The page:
Well, that's one way to deal with being investigated. In 2007, Blackwater USA's project manager for Iraq essentially threatened to kill two State Department investigators, according to an explosive new report in the New York Times today. The incident took place not long before the private security contractor became infamous for allegedly murdering 17 civilians in Baghdad. Investigators Jean Richter and Donald Thomas found a host of contract violations even before that, including:
- Blackwater guards frequently drank heavily and partied with women. In one incident, drunk guards commandeered a $180,000 armored vehicle to drive it to a party, and crashed it into a concrete barrier.
- Blackwater manipulated and falsified its personnel records to overbill the State Department, and cut back its guard details on diplomats without department approval.
- A firm affiliated with Blackwater kept low-wage foreign workers in squalid conditions, forcing them to live in crowded rooms without beds.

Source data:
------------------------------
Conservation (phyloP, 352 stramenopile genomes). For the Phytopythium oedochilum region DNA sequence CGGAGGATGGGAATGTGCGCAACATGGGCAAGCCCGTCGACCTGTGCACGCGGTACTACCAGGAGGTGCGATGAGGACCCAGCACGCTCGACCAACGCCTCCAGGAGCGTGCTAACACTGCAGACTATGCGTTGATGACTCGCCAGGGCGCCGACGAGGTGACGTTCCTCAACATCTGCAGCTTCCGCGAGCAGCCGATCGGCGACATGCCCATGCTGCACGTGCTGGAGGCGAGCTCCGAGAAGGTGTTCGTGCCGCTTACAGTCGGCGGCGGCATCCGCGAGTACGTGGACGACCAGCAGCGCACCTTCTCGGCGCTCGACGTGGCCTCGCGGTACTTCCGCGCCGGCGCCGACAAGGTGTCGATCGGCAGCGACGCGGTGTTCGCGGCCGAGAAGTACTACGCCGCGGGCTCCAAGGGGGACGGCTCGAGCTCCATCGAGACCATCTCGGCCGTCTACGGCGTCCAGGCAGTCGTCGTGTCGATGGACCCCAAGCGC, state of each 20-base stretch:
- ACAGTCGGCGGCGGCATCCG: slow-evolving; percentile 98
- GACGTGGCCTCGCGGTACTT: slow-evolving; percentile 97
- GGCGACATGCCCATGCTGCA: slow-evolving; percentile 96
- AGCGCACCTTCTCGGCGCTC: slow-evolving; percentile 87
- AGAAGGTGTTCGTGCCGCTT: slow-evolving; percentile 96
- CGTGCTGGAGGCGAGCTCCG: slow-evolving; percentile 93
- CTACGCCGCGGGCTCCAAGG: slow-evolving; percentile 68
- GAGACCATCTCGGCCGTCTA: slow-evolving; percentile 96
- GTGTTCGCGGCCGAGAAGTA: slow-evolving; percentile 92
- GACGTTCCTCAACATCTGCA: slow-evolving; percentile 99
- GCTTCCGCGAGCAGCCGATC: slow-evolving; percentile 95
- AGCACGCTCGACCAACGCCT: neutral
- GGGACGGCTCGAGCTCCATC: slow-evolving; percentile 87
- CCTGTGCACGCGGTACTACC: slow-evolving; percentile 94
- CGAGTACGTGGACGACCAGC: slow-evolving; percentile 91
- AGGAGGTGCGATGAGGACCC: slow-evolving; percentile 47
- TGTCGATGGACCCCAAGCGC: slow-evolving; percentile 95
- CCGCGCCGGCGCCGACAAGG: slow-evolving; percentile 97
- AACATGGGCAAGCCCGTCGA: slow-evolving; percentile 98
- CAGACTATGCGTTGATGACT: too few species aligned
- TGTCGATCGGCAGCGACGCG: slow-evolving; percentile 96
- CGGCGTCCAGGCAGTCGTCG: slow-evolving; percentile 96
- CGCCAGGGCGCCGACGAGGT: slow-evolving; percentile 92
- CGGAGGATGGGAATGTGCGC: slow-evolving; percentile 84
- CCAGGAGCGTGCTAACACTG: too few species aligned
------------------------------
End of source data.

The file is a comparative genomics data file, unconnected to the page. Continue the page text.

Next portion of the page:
When the two investigators met with Blackwater manager Dan Carroll to complain about Blackwater's unsanitary conditions, Carroll, in "a low, even tone of voice" said "that he could kill me at that very moment and no one could or would do anything about it as we were in Iraq," Richter's report says. Thomas corroborated the incident, and added that others in Baghdad had warned them to be "very careful" in their inquiry. Amazingly, the embassy staff then sided with Carroll, and ordered the investigators to leave Iraq, saying they had become "disruptive." This isn't the first time Blackwater has been accused of pushing the envelope—founder Eric Prince, for example, allegedly "graymailed" the CIA